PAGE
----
Budgetary pressure may force the military to change the way it procures communications and information systems. The result may be the elimination of duplicative systems and interoperability problems.
The SIGNAL Blog
The adage of "train the way you fight" isn't working for Marines using communications and networking systems. The result is that personnel have to learn how to use vital command, control and communications (C3) gear in the field, which hinders their effectiveness in a combat zone.
The top priority for the U.S. Pacific Fleet is not merely command and control, it is command and control of command and control (C2C2). That is the assessment delivered by Rear Adm. Scott Van Buskirk, USN, deputy commander and chief of staff, U.S. Pacific Fleet.
The U.S. Marine Corps is ramping up to conduct operations in cyberspace as part of its everyday capabilities. Marine Air Ground Task Forces (MAGTFs) will operate in cyberspace as they do on land, sea and air.
Technological solutions can bridge differences between the U.S. forces and other nations as the U.S. Pacific Command (PACOM) builds relationships among its diverse partners. The Marine Corps in particular are seeking translation technologies to break down language barriers in daily activities.
The U.S. Air Force has awarded BAE Systems a five-year contract valued up to $20 million to support the service's global monitoring for nuclear treaty compliance. The company will provide engineering, research and program management services for the Air Force Technical Applications Center at Patrick Air Force Base, Florida.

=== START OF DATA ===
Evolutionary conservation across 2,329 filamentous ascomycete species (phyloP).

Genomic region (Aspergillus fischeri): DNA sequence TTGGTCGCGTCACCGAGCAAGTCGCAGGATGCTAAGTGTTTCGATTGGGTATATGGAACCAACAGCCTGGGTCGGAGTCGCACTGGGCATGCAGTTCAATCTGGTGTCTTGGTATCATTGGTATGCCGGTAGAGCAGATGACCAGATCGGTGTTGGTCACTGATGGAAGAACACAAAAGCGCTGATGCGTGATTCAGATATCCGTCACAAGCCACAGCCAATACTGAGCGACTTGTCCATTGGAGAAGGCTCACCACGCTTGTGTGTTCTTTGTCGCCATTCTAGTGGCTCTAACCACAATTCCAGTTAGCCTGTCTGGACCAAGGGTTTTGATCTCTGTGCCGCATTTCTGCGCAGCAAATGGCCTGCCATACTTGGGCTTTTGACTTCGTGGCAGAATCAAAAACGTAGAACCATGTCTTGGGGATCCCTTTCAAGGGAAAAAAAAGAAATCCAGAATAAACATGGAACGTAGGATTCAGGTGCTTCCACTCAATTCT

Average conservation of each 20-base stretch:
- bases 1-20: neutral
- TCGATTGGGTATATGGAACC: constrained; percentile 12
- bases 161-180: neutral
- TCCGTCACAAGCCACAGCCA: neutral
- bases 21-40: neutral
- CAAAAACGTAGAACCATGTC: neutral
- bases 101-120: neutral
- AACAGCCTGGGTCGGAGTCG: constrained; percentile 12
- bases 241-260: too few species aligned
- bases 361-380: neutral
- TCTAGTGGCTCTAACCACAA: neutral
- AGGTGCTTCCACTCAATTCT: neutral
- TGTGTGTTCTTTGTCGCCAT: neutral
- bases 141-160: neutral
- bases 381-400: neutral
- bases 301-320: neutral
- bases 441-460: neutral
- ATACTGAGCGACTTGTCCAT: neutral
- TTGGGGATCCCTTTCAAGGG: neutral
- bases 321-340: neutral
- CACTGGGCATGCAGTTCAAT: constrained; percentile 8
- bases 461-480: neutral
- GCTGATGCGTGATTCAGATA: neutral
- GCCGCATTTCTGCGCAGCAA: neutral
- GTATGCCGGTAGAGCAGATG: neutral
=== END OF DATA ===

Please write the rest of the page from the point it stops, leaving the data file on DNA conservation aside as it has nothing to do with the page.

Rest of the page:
The information technology arena is experiencing large tectonic shifts that are directly affecting requirements for cybersecurity. Transitions-from physical to virtual; from the premise to the cloud; from more formal networks to social networks-will have their counterparts in new security requirements and approaches.
Government needs to "think flat' and create a cybersecurity architecture that emphasizes a peering structure rather than a vertical architecture.
Raytheon Company has been awarded a $5.8 million contract modification to provide engineering services for the Patriot Air and Missile Defense system. This is the eighth modification to a $128 million contract awarded in January 2009 by the U.S. Army Aviation and Missile Command. The contract calls for the company to provide systems analysis, software and hardware engineering, testing and logistics support.
The U.S. Army Information Technology Agency has awarded Lockheed Martin a $292.7 million contract to continue supporting the Pentagon's network infrastructure. Under the agreement, the company will continue to provide network operations maintenance, management and security support for all data networks within the Pentagon and National Capitol Region.